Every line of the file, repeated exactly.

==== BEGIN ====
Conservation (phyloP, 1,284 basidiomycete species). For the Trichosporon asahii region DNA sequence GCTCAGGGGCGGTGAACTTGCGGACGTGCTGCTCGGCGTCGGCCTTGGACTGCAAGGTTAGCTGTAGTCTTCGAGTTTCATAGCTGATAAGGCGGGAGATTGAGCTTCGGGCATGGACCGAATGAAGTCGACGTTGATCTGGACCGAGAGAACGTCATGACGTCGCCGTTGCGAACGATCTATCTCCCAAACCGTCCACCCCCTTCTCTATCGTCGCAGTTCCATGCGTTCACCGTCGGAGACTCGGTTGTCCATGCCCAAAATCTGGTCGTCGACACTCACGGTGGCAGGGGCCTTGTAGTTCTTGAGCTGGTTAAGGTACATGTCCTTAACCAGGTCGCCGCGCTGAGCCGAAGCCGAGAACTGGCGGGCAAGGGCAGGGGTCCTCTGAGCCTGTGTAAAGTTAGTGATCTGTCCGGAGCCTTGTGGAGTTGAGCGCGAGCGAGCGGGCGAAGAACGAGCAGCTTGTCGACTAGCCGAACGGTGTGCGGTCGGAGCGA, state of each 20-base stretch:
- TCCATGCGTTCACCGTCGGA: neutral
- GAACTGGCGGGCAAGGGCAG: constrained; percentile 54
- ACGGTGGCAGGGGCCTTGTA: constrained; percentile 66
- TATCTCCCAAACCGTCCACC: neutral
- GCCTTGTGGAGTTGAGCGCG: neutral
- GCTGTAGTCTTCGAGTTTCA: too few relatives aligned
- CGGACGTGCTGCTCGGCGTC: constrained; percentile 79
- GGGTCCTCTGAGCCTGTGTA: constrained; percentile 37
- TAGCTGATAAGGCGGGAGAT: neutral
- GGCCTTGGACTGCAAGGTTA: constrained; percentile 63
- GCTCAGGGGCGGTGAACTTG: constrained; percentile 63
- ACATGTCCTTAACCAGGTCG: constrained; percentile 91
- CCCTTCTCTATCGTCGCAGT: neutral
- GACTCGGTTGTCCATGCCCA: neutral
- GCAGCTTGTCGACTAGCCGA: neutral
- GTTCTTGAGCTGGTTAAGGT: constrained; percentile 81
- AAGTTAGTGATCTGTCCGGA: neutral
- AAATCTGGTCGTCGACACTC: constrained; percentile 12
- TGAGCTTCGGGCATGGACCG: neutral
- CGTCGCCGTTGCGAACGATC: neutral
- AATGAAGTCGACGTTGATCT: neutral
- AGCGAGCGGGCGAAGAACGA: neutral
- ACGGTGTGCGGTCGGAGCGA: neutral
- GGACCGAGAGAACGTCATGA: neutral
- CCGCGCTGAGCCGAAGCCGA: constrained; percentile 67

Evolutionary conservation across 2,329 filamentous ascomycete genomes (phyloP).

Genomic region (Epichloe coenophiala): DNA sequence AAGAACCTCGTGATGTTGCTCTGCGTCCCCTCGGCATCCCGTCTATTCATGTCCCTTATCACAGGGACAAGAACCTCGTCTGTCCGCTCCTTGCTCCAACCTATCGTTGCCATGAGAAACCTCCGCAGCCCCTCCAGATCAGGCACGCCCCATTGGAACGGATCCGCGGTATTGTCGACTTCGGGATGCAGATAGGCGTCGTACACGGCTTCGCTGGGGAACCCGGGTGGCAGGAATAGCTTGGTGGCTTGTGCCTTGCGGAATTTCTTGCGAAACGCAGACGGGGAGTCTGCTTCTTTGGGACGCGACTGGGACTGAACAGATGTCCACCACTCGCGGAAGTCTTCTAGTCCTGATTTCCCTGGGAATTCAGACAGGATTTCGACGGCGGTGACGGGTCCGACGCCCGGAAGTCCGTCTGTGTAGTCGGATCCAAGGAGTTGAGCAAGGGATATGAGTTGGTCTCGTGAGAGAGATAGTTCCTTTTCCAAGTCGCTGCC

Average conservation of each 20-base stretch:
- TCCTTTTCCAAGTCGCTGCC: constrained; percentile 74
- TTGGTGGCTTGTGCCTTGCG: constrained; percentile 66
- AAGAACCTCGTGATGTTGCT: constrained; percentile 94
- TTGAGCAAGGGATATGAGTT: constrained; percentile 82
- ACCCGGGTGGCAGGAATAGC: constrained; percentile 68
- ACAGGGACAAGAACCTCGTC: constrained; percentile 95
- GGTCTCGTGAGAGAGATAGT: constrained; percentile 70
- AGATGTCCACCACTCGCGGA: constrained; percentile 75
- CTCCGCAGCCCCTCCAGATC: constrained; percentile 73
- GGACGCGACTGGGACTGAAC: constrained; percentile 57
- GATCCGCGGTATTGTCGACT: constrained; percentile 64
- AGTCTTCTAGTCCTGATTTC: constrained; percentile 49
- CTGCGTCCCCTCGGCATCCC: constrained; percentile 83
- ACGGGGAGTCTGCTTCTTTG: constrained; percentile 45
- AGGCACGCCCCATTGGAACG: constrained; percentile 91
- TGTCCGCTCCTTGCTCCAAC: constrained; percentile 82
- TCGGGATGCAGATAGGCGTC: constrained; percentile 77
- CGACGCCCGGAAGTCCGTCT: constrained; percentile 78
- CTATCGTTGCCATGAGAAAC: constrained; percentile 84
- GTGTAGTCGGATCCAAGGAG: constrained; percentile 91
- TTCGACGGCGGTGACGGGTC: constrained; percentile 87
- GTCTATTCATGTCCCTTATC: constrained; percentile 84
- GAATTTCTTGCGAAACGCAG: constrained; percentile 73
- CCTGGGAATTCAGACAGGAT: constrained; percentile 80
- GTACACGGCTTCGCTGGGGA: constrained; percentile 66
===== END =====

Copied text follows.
Conservation (phyloP, 1,284 basidiomycete species). For the Trichosporon asahii region DNA sequence GCTCAGGGGCGGTGAACTTGCGGACGTGCTGCTCGGCGTCGGCCTTGGACTGCAAGGTTAGCTGTAGTCTTCGAGTTTCATAGCTGATAAGGCGGGAGATTGAGCTTCGGGCATGGACCGAATGAAGTCGACGTTGATCTGGACCGAGAGAACGTCATGACGTCGCCGTTGCGAACGATCTATCTCCCAAACCGTCCACCCCCTTCTCTATCGTCGCAGTTCCATGCGTTCACCGTCGGAGACTCGGTTGTCCATGCCCAAAATCTGGTCGTCGACACTCACGGTGGCAGGGGCCTTGTAGTTCTTGAGCTGGTTAAGGTACATGTCCTTAACCAGGTCGCCGCGCTGAGCCGAAGCCGAGAACTGGCGGGCAAGGGCAGGGGTCCTCTGAGCCTGTGTAAAGTTAGTGATCTGTCCGGAGCCTTGTGGAGTTGAGCGCGAGCGAGCGGGCGAAGAACGAGCAGCTTGTCGACTAGCCGAACGGTGTGCGGTCGGAGCGA, state of each 20-base stretch:
- TCCATGCGTTCACCGTCGGA: neutral
- GAACTGGCGGGCAAGGGCAG: constrained; percentile 54
- ACGGTGGCAGGGGCCTTGTA: constrained; percentile 66
- TATCTCCCAAACCGTCCACC: neutral
- GCCTTGTGGAGTTGAGCGCG: neutral
- GCTGTAGTCTTCGAGTTTCA: too few relatives aligned
- CGGACGTGCTGCTCGGCGTC: constrained; percentile 79
- GGGTCCTCTGAGCCTGTGTA: constrained; percentile 37
- TAGCTGATAAGGCGGGAGAT: neutral
- GGCCTTGGACTGCAAGGTTA: constrained; percentile 63
- GCTCAGGGGCGGTGAACTTG: constrained; percentile 63
- ACATGTCCTTAACCAGGTCG: constrained; percentile 91
- CCCTTCTCTATCGTCGCAGT: neutral
- GACTCGGTTGTCCATGCCCA: neutral
- GCAGCTTGTCGACTAGCCGA: neutral
- GTTCTTGAGCTGGTTAAGGT: constrained; percentile 81
- AAGTTAGTGATCTGTCCGGA: neutral
- AAATCTGGTCGTCGACACTC: constrained; percentile 12
- TGAGCTTCGGGCATGGACCG: neutral
- CGTCGCCGTTGCGAACGATC: neutral
- AATGAAGTCGACGTTGATCT: neutral
- AGCGAGCGGGCGAAGAACGA: neutral
- ACGGTGTGCGGTCGGAGCGA: neutral
- GGACCGAGAGAACGTCATGA: neutral
- CCGCGCTGAGCCGAAGCCGA: constrained; percentile 67

Evolutionary conservation across 2,329 filamentous ascomycete genomes (phyloP).

Genomic region (Epichloe coenophiala): DNA sequence AAGAACCTCGTGATGTTGCTCTGCGTCCCCTCGGCATCCCGTCTATTCATGTCCCTTATCACAGGGACAAGAACCTCGTCTGTCCGCTCCTTGCTCCAACCTATCGTTGCCATGAGAAACCTCCGCAGCCCCTCCAGATCAGGCACGCCCCATTGGAACGGATCCGCGGTATTGTCGACTTCGGGATGCAGATAGGCGTCGTACACGGCTTCGCTGGGGAACCCGGGTGGCAGGAATAGCTTGGTGGCTTGTGCCTTGCGGAATTTCTTGCGAAACGCAGACGGGGAGTCTGCTTCTTTGGGACGCGACTGGGACTGAACAGATGTCCACCACTCGCGGAAGTCTTCTAGTCCTGATTTCCCTGGGAATTCAGACAGGATTTCGACGGCGGTGACGGGTCCGACGCCCGGAAGTCCGTCTGTGTAGTCGGATCCAAGGAGTTGAGCAAGGGATATGAGTTGGTCTCGTGAGAGAGATAGTTCCTTTTCCAAGTCGCTGCC

Average conservation of each 20-base stretch:
- TCCTTTTCCAAGTCGCTGCC: constrained; percentile 74
- TTGGTGGCTTGTGCCTTGCG: constrained; percentile 66
- AAGAACCTCGTGATGTTGCT: constrained; percentile 94
- TTGAGCAAGGGATATGAGTT: constrained; percentile 82
- ACCCGGGTGGCAGGAATAGC: constrained; percentile 68
- ACAGGGACAAGAACCTCGTC: constrained; percentile 95
- GGTCTCGTGAGAGAGATAGT: constrained; percentile 70
- AGATGTCCACCACTCGCGGA: constrained; percentile 75
- CTCCGCAGCCCCTCCAGATC: constrained; percentile 73
- GGACGCGACTGGGACTGAAC: constrained; percentile 57
- GATCCGCGGTATTGTCGACT: constrained; percentile 64
- AGTCTTCTAGTCCTGATTTC: constrained; percentile 49
- CTGCGTCCCCTCGGCATCCC: constrained; percentile 83
- ACGGGGAGTCTGCTTCTTTG: constrained; percentile 45
- AGGCACGCCCCATTGGAACG: constrained; percentile 91
- TGTCCGCTCCTTGCTCCAAC: constrained; percentile 82
- TCGGGATGCAGATAGGCGTC: constrained; percentile 77
- CGACGCCCGGAAGTCCGTCT: constrained; percentile 78
- CTATCGTTGCCATGAGAAAC: constrained; percentile 84
- GTGTAGTCGGATCCAAGGAG: constrained; percentile 91
- TTCGACGGCGGTGACGGGTC: constrained; percentile 87
- GTCTATTCATGTCCCTTATC: constrained; percentile 84
- GAATTTCTTGCGAAACGCAG: constrained; percentile 73
- CCTGGGAATTCAGACAGGAT: constrained; percentile 80
- GTACACGGCTTCGCTGGGGA: constrained; percentile 66